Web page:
Oil producers are pumping harder – but don’t expect oil prices to slide
Oil cartel Opec and Russia have decided to pump more oil. Normally, higher production means lower prices. But that’s not likely to happen this time, says John Stepek. Here’s why.
This weekend, Saudi Arabia ended its ban on women driving.
This is great news, obviously. Far be it from me to comment on another country's internal affairs, but effectively excluding half of the population from full participation in society is not only tyrannical and wrong, it's also not very sensible economically.
According to analysis by Bloomberg, the end of the driving ban will help to increase the number of women working, boosting household incomes, and eventually adding more wealth to the economy than the planned listing of the state-owned oil company.
Another beneficial side effect, noted Saudi Arabia's energy minister, is that demand for petrol will go up.
Which is convenient, because Saudi Arabia and its chums in the Opec oil cartel have just decided to start pumping more oil.
Opec and Russia are pumping out more oil
Opec, the Saudi-led oil cartel, and Russia have decided to raise oil production by up to a million barrels a day.
Just to recap, Opec and Russia agreed with each other to reduce production back in 2016. The goal was to underpin a collapsing oil price. You could argue that it worked, or you could argue that oil prices had fallen so far and so hard that they were due a bounce. But whatever the reality, the oil price bounced back.
And the oil producers managed to both agree the cuts and stick to them, which is highly unusual (they usually pretend they're going to cut and then keep pumping as much as they can).
Now of course, oil has rebounded sharply, with Brent crude (the European benchmark) getting as high as $80 a barrel recently. This year has seen a particularly noticeable rally, and that's started to get people a bit jittery about the implications of higher oil prices.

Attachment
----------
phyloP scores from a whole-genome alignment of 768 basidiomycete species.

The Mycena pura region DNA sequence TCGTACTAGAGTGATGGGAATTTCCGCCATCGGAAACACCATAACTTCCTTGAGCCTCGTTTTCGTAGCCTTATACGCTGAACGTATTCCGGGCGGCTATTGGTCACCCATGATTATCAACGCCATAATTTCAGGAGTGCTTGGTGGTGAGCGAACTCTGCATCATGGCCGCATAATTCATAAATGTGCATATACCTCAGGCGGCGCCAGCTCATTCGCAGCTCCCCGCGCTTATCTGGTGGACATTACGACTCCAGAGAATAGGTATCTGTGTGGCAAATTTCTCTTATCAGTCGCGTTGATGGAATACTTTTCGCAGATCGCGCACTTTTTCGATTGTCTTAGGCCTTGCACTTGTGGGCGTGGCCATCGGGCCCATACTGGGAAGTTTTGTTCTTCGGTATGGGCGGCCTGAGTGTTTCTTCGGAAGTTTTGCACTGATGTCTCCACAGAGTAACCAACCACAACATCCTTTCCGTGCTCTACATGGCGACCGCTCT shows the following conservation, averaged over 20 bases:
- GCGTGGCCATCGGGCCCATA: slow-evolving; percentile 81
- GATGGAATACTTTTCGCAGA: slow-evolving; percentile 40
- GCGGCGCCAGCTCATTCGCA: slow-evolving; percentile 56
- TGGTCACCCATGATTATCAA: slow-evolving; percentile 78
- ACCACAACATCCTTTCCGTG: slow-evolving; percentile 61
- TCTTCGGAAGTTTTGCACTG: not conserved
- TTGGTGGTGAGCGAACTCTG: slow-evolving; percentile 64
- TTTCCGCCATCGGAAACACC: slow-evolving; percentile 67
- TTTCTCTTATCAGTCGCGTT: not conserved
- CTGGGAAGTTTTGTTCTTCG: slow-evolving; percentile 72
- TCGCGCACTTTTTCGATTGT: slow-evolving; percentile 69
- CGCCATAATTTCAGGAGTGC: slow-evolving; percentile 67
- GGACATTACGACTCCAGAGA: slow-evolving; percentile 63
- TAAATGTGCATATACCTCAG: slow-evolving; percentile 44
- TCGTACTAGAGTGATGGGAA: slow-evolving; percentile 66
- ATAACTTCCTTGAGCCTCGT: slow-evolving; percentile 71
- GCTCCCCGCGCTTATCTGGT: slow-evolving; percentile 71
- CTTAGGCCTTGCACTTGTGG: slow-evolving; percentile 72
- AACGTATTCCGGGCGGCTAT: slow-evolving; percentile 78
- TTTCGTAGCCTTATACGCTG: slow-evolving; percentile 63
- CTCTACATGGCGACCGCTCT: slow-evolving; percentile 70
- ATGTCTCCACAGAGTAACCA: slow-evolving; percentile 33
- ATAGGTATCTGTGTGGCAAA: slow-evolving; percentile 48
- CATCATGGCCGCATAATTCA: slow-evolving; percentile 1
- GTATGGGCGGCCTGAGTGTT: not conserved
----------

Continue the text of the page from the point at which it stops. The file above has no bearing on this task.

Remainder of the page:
US president Donald Trump has a mid-term election to contest later this year. If there's one thing US voters hate to see, it's rising petrol prices. Americans are particularly sensitive to rising oil prices because they don't pay much tax on their petrol. As a result, any move in the crude price has a much more dramatic impact on the price at the pump. So he'd like to see lower prices.
Meanwhile, although Saudi Arabia and Russia might enjoy higher oil prices while they last, they're also keenly aware that high prices are what creates lower prices. The higher prices go, the harder companies work to get oil out of the ground. The higher prices go, the harder people work to find alternatives. The higher prices go, the more Teslas get bought, the more money goes into battery research and building better wind turbines you get the picture.
So there's a longer-term logic to increasing production now. If you can hold the oil price at a steady $70 for now, then some of the heat is taken out of the market and a lot of the political and economic pressure around it will dissipate.
Also, Saudi Arabia and Russia are the main beneficiaries of any increase in production in any case they're pretty much the only ones with the capacity to do so. For example, Iran the third-largest producer in Opec had objected to raising production. But there are two obvious reasons for that. Firstly, Iran and Saudi Arabia are regional rivals, engaged in various proxy wars across the Middle East. Secondly, Iran can't take advantage of any production increase. Its own oil exports look set to fall this year after the US reimposed sanctions on the country.
The US oil producers have a problem not enough pipes
Anyway does this mean oil prices are set to slide?
I wouldn't bet on it. One reason to be sceptical is that, in reality, there will probably fewer than a million barrels a day added. A number of Opec members beyond Iran are in no position to raise production, notably Venezuela.
Another reason is that US shale oil supplies may not be in a position to keep growing at their recent dramatic pace. For example, one of the most important shale oil areas is about to hit a wall. The Permian region (which is located across west Texas and New Mexico) is running into capacity problems, according to Bloomberg. The issue is not that the region is running short of oil, the problem is that it's running out of pipelines to get the oil from the shale fields to its customers.
According to the newswire, "the problem has grown so bad that oil companies have been forced to load crude in to trucks and drive it hundreds of miles to pipelines in other parts of the state."
Pipeline capacity stands at around 3.6 million barrels a day, and production is now at 3.3m barrels. Further pipelines are in construction, but according to Scott Sheffield, the chairman of Pioneer Natural Resources, they won't be ready until next year at least. In other words, US oil production is also restricted.
In all, unless there's a slowdown in the global economy, then demand may well keep up with supply increases. A slowdown is, of course, by no means uncertain, indeed it's inevitable at some point but the key is those last three words, "at some point".
Between now and then, I'd expect oil to stay roughly where it is, or possibly trend higher. If you want to know more, MoneyWeek regular Max King looked at some of the best ways to play the recovery in the oil price in a recent issue of the magazine.